Virginia’s Burning Man for Thru-Hikers

Virginia’s Burning Man for Thru-Hikers

Photo Gallery: Virginia’s Burning Man for Thru-Hikers

Beginning in 1987, for three days each spring, 20,000 hikers descend on the sleepy burg of Damascus, Virginia, population 802, for Trail Days, the Appalachian Trail’s largest annual festival. Part Burning Man, part Camino de Santiago, part Fringe Festival thrown in for good measure, Trail Days is 72 hours of hiking mayhem. There are vendors, film screenings, book signings, and lectures.

Thru-hikers either try to plan their start times such that they walk into Damascus on their own two feet, or they hitch rides and pay for shuttles. Many alums come back year after year for the marathon bonfires, the garish parade (above), the endless free junk food and trail magic. It’s where more than a few marriages have begun (and some have ended in spectacular fashion). It’s also a big boon to a community that watched the lumber boom come and go and has struggled to remake itself every since.

“Damascus was really suffering from the loss of jobs,” says Suzanne Lay, executive vice president of the regional chamber of commerce. “Trail Days is a bigger boost than any of us would have thought possible.”

Local residents look on as Miss Trail Days 2017, Morgan Wolf, along with 2016 Teen Miss Trail Days Ally Manuel, Young Miss Trail Days Audra Larson and Junior Miss Trail Days Kendra Harding lead the annual parade. (Not pictured: Petite Miss Trail Days, Mini Miss Trail Days, and Toddler Miss Trail Days.) For 20 years, the pageant was a defining event for the town of Damascus but was canceled this year due to low contestant entries.
Dubbed “Trail Town USA,” Damascus is intersected by seven trails of note, including the Appalachian Trail, the Trans-America National Bicycle Trail, and the Virginia Creeper Trail. Each year, it attracts thousands of cyclists, kayakers, and hikers, who provide the bulk of Damascus’s economy. “Anytime we have people like that come into town, it makes a real impact on the whole county. We need that,” says Suzanne Lay, executive vice president of the Washington County Virginia Chamber of Commerce .
No one remembers how the tradition of dressing in drag for the annual Trail Days parade began, but it’s grown each year. At last year’s prom, a guy dressed in drag won the award of Prom Queen—a highly coveted title on the trail. Pouring rain had little effect on this year’s couture, which included poodle skirts, tutus, and dozens of men each wearing a Romphim, the viral sensation conceived by four Northwestern University undergraduates earlier this year.
Kids from towns all around Washington County, Virginia, line up hours before the annual hiker parade, many in the backs of pickup trucks with multiple super-soakers and buckets of water among them. Parade instructions on the Trail Days website are clear but rarely followed: “Reminder–NO water balloons, but super soakers are very much encouraged! Please do not spray anyone preceding the hikers, including those in uniform such as the Honor Guard and Police, or other parade participants such as trail maintenance clubs, beauty queens, and scout troops… unless they have a water gun too!”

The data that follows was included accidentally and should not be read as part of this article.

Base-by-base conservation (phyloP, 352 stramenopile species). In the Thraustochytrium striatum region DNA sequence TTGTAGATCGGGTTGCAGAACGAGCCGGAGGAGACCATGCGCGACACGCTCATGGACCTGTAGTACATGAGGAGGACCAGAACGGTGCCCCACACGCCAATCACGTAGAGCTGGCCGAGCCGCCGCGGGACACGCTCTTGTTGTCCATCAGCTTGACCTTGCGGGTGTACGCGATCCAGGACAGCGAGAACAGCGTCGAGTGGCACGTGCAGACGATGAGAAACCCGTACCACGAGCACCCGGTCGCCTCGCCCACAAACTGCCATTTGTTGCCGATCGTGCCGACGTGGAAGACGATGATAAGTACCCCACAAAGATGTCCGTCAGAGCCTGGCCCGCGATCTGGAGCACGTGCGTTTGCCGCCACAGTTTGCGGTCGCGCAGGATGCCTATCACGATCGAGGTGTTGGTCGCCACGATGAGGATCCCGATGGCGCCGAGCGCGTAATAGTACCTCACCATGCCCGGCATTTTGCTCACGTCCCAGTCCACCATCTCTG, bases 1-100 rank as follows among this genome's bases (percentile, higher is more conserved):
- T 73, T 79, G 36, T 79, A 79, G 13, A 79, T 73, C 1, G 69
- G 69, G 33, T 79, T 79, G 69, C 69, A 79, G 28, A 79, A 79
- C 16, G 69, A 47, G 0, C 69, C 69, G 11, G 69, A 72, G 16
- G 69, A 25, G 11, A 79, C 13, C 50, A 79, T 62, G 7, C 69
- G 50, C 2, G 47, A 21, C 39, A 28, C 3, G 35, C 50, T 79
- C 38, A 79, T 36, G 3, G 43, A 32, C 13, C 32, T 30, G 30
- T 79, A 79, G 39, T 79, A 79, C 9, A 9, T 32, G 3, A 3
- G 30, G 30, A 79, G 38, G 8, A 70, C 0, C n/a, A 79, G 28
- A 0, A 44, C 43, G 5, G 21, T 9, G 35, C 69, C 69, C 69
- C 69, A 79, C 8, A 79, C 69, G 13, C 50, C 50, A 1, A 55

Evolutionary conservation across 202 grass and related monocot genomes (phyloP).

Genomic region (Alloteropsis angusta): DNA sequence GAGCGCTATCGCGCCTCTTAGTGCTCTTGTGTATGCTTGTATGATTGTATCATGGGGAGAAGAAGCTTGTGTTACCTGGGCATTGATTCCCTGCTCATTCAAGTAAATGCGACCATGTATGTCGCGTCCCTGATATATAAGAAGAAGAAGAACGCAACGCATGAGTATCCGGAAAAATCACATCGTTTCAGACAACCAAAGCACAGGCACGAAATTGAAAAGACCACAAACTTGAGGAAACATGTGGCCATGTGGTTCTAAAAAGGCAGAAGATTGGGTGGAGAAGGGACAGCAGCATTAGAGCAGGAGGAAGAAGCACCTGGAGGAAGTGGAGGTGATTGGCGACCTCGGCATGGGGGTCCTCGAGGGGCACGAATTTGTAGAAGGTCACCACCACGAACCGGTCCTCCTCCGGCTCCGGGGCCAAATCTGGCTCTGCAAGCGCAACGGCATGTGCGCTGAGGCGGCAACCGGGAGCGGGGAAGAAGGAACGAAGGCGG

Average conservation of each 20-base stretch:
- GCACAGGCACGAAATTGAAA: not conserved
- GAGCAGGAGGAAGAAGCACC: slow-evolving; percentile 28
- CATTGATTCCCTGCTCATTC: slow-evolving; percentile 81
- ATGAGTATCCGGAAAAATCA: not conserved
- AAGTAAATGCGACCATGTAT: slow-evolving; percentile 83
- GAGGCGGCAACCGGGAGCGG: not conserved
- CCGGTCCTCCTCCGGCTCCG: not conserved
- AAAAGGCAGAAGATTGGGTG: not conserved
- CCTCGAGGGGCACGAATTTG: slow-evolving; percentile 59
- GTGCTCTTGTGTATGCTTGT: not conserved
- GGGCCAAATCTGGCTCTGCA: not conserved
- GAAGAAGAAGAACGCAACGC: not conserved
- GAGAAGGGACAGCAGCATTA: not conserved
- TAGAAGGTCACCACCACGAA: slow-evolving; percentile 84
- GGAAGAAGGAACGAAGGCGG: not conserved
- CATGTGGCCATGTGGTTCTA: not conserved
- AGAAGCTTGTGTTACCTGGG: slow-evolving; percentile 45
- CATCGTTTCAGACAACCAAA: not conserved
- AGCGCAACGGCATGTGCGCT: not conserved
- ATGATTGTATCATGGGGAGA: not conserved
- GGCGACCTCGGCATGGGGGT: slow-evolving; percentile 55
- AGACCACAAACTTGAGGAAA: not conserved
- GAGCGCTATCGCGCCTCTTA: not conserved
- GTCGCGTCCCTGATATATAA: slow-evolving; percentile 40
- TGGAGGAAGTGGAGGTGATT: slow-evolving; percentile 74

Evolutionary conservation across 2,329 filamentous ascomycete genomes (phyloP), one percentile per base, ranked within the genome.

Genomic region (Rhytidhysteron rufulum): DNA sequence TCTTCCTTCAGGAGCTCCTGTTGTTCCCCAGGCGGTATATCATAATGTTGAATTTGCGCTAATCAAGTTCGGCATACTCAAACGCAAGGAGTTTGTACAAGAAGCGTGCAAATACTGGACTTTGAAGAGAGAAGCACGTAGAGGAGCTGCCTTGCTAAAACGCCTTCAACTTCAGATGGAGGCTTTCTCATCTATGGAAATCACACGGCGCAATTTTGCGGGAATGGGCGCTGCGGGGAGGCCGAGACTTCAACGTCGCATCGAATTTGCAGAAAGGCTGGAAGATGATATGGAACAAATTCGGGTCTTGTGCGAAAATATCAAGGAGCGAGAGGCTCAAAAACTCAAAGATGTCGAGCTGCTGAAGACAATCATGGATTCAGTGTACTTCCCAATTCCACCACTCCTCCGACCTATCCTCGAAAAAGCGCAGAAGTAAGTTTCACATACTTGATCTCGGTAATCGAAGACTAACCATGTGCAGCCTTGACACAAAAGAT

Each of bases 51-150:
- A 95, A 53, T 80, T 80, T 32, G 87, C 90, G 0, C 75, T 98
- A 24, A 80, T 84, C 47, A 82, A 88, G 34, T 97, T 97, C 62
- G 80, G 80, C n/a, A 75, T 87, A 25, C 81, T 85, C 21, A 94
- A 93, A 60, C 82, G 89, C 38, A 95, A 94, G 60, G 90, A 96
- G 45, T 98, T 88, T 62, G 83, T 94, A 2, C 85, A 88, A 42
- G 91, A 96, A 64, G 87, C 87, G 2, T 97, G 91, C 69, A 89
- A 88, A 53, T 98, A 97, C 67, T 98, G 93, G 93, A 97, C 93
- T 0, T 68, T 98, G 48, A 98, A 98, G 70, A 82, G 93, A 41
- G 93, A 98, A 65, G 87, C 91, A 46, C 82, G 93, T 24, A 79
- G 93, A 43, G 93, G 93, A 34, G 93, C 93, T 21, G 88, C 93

Free love, drum circles, and shared psychedelics make a comeback once a year at Tent City, where hikers set up camp. This year, after three days of deluging rain, the field (which serves as the town’s baseball diamond and grass parking area most of the year) rivaled those of Woodstock for sheer volume of mud and soggy people. During a brief break in the storms, one thru-hiker is caught turning over her tent in an attempt to drain out the water.
Frank Masters, aka Sunset, is one of only a handful of people who can boast a double triple crown—hikers who have completed thru-hikes of the Appalachian, Pacific Crest and Continental Divide trails, not just once, but twice. He and three-person crew (pictured here without Masters) spend most of the festival holding court at Camp Sunset. This year, the four men celebrated their 69 birthdays and the fact that they all graduated college together in 1969.
For many thru-hikers, most of whom have been on the trail for a month or so, the notion of “trail family” can begin to eclipse the ones they left back home. People tend to partner-up and assume the role of “Trail Spouse,” which is sometimes platonic and sometimes not. This social bond is powerful: hikers will take zero days in order to allow family to catch up or even backtrack to find them. Trail Days, which occurs at mile 463 of the 2,180-mile trail, is one of the first places hikers have to reconnect with family they met from Georgia to Virginia.
On the final evening of Trail Days, as visitors got dolled up for hiker prom, word spread through Tent City that a pair of thru-hikers who had met on the trail two months earlier were getting hitched. By the time the bride (who goes by the trail name Extra Virgin) walked down the makeshift aisle, a large crowd had formed. The groom (trail name: Carny) was waiting for her on the rocky banks of Laurel Creek.
Thronged mostly by cheering strangers, the couple briefly exchanged vows, shotgunned two beers, and walked off into the literal sunset.
One Way Ministries, a Christian Church in Damascus, serves as the home base for evangelical churches around the country who arrive to provide haircuts, clothing repair, showers, foot massages, and meals for hikers as part of their missionary work. On rainy days, the church playground becomes a makeshift laundry line for hikers’ already funky clothes and gear.


via Outside Magazine

May 31, 2017 at 10:18AM


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